Governor Ryan Praises Inclusion of Ethanol in Federal Clean Air Program; Says Illinois is Capable of Meeting Increased Demand for Clean-Burning Fuel Additives
FOR IMMEDIATE RELEASE
June 12, 2001
SPRINGFIELD -- Governor George H. Ryan hails the Bush administration's decision to maintain the oxygenate requirement in the federal Clean Air Act as an environmentally- and financially-sound ruling that will reduce air pollution and raise farm income.
The U.S. Environmental Protection Agency Tuesday denied California's request for an exemption from the oxygenate requirement. The decision means all states must continue to comply with Clean Air Act standards that require motor fuel burned in the nation's most populous cities to contain clean-burning additives known as oxygenates.
Governor Ryan urged President Bush to reject California's request, writing a letter to Mr. Bush in April and traveling personally to Washington to stress the importance of the issue in a meeting with the White House. The governor cited the harm the waiver would cause Illinois farmers and rural communities. Illinois leads the nation in ethanol production, processing 40 percent of the ethanol consumed in the United States annually, and the industry employs nearly 5,000 workers.
Most California gas stations blend their fuel with the oxygenate additive MTBE. But, beginning in 2002, the state will start phasing-out use of MTBE because of environmental concerns. Rather than switch to another additive, though, California opted to request a waiver from the requirement altogether.
"Illinois produces a readily-available alternative to MTBE - corn-based ethanol - that is environmentally safe and proven to improve air quality," Governor Ryan said. "Best of all, it's an inexhaustible energy source that can be grown to match motorists' demand for fuel. I applaud President Bush for recognizing these benefits and making ethanol part of our national energy policy."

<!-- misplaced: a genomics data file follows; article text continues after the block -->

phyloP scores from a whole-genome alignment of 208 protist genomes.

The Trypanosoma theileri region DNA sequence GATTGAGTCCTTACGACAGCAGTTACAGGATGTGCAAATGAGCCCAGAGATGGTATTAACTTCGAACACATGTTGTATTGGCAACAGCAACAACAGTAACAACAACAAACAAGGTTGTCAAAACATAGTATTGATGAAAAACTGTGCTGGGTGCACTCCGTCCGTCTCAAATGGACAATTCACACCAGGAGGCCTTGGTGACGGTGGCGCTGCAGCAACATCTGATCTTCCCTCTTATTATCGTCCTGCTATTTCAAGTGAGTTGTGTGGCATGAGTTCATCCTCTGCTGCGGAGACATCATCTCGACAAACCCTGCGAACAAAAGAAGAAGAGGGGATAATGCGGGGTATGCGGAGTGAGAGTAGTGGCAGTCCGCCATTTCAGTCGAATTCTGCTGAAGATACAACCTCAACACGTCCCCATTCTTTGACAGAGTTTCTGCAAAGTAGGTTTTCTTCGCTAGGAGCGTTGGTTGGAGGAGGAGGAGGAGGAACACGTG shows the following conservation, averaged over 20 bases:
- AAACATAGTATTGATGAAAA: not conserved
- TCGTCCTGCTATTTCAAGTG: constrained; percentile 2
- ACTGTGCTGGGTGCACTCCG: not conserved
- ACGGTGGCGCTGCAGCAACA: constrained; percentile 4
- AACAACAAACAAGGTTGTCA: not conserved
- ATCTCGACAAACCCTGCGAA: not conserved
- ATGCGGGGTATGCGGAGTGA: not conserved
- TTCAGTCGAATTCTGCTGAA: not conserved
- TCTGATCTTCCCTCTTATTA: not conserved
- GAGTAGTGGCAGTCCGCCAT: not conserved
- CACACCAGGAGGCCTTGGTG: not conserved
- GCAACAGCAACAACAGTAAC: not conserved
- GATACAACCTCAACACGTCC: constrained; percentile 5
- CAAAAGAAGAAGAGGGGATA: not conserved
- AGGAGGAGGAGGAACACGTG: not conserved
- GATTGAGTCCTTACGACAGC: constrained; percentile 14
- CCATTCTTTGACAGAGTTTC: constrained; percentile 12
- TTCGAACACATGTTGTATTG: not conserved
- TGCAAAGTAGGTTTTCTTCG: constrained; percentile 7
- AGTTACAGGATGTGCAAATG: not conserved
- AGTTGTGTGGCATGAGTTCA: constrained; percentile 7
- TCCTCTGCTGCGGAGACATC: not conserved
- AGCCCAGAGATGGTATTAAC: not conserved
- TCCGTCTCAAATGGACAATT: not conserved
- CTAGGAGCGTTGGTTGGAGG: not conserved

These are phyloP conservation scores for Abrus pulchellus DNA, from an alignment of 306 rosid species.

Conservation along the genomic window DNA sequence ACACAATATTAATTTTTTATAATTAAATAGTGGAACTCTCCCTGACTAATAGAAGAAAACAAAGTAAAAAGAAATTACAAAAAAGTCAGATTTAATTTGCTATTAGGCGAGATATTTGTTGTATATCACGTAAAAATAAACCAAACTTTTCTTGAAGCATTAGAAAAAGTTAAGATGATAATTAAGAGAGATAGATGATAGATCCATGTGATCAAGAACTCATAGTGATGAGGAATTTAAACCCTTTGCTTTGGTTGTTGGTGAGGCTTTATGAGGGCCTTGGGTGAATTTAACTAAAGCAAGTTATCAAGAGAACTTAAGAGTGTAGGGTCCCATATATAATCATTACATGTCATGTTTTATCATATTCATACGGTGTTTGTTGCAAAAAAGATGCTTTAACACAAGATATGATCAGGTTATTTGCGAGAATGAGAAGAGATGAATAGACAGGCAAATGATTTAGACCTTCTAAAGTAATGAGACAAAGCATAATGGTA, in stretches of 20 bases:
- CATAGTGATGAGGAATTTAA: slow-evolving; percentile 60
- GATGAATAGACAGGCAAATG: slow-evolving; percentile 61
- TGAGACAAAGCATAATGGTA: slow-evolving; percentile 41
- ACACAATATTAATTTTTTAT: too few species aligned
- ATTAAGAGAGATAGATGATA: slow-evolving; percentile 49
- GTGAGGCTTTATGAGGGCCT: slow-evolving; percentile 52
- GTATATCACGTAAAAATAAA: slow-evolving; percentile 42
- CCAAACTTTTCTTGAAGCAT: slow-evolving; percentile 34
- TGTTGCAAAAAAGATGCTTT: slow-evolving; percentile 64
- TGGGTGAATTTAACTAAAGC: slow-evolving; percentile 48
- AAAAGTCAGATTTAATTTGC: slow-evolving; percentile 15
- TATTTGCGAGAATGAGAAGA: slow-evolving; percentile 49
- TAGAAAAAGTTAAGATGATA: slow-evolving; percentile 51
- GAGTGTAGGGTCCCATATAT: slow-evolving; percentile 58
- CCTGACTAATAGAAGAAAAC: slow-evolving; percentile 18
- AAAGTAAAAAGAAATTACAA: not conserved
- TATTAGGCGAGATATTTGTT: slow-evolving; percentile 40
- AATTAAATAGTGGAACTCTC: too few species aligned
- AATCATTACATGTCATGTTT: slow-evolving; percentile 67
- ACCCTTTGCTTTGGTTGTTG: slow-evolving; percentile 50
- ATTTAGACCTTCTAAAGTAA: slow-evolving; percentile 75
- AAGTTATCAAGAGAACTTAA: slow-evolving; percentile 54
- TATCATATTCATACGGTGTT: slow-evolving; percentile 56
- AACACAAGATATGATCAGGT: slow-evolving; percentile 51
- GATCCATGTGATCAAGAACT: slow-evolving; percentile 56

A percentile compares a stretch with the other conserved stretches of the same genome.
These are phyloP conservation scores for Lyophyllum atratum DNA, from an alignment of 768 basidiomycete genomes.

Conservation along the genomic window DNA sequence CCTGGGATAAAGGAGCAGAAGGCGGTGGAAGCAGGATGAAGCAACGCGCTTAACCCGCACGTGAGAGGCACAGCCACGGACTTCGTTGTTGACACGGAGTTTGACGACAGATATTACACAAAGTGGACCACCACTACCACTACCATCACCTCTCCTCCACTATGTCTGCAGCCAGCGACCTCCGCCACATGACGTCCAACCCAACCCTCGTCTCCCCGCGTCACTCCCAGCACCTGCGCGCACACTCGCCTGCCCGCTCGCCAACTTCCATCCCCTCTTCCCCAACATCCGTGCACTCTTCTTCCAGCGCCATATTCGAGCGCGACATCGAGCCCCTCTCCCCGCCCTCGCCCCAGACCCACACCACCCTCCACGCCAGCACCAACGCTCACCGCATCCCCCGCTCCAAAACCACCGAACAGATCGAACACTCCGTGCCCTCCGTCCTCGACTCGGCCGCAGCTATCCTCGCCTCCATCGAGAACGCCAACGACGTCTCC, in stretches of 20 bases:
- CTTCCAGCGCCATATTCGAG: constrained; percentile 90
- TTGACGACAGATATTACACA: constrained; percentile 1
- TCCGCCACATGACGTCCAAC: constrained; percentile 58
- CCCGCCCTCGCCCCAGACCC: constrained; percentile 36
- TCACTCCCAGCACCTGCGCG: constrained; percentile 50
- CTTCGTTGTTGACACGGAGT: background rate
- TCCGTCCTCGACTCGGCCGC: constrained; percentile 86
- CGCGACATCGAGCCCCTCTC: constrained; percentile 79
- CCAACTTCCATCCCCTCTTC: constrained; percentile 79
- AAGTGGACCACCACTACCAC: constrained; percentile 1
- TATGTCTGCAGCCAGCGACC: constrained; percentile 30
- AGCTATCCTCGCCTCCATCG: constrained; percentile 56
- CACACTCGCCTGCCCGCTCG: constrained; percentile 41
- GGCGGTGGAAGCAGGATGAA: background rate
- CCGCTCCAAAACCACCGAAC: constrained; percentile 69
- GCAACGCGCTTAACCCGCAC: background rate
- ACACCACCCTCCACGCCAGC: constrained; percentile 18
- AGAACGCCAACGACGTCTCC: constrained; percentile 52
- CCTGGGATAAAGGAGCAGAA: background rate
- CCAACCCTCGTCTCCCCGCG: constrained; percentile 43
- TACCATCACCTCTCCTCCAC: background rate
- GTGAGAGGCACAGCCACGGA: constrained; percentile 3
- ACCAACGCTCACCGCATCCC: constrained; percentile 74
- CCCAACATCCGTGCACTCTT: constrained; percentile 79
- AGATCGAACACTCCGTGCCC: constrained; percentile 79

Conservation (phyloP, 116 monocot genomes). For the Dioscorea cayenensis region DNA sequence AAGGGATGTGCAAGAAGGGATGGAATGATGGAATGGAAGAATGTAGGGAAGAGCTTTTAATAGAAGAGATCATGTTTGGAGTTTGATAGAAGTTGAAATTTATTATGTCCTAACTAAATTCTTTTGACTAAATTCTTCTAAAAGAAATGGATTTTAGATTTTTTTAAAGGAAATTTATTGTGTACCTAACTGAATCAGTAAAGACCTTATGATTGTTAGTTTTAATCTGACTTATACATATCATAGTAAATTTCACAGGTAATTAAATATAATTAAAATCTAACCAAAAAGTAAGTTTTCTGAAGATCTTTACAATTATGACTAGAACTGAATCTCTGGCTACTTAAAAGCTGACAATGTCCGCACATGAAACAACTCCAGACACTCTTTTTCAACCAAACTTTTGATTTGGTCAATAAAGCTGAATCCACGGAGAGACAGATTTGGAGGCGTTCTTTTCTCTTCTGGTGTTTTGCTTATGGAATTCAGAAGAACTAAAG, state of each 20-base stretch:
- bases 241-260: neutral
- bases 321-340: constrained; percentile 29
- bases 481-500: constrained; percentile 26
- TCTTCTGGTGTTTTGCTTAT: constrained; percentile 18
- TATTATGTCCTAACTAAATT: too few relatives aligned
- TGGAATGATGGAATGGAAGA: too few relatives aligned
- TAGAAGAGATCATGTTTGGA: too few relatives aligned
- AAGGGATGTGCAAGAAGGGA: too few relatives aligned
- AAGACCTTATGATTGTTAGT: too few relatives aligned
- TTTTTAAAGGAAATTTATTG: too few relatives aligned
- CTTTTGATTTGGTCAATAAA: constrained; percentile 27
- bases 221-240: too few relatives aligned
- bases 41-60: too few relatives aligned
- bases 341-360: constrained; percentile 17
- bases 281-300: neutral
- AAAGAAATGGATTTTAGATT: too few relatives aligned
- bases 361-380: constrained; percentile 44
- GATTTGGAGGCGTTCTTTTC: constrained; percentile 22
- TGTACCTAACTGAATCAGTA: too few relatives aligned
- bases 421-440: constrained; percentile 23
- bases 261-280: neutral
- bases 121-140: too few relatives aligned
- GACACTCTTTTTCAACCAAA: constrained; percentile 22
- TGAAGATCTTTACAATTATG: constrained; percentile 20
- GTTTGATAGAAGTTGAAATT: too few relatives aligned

"Illinois ships between ten and twelve million gallons of ethanol to California each month, about 25 percent of the ethanol that will be required after MTBE is banned," Illinois Agriculture Director Joe Hampton said. "And with production of more than 1.5 billion bushels of corn a year, Illinois certainly has a ready supply of raw materials that can be converted into fuel to meet the additional demand."
"The Illinois ethanol industry contributes more than $1 billion to the state economy each year and we expect today's decision will lead to new investments in ethanol facilities across this state, generating new jobs and new economic opportunity. The Ryan administration's commitment to assisting our state's ethanol industry through research and infrastructure funding and other incentives means Illinois will be able to meet the demand for increased ethanol production," added DCCA Director Pam McDonough.
Currently, ethanol is contained in 95 percent of the gasoline sold in the Chicago area. The additive has been so successful in reducing smog-causing compounds that its use has won praise from the Chicago chapter of the American Lung Association.
"The addition of clean oxygenates, such as ethanol, reduce toxic air emissions, such as benzene, without threatening our drinking water," Illinois Environmental Protection Agency Director Tom Skinner said. "The reformulated gasoline program in the Chicago area has been a major component in efforts to improve air quality in the region."
Ethanol production adds an estimated 25-cents to price of a bushel of corn.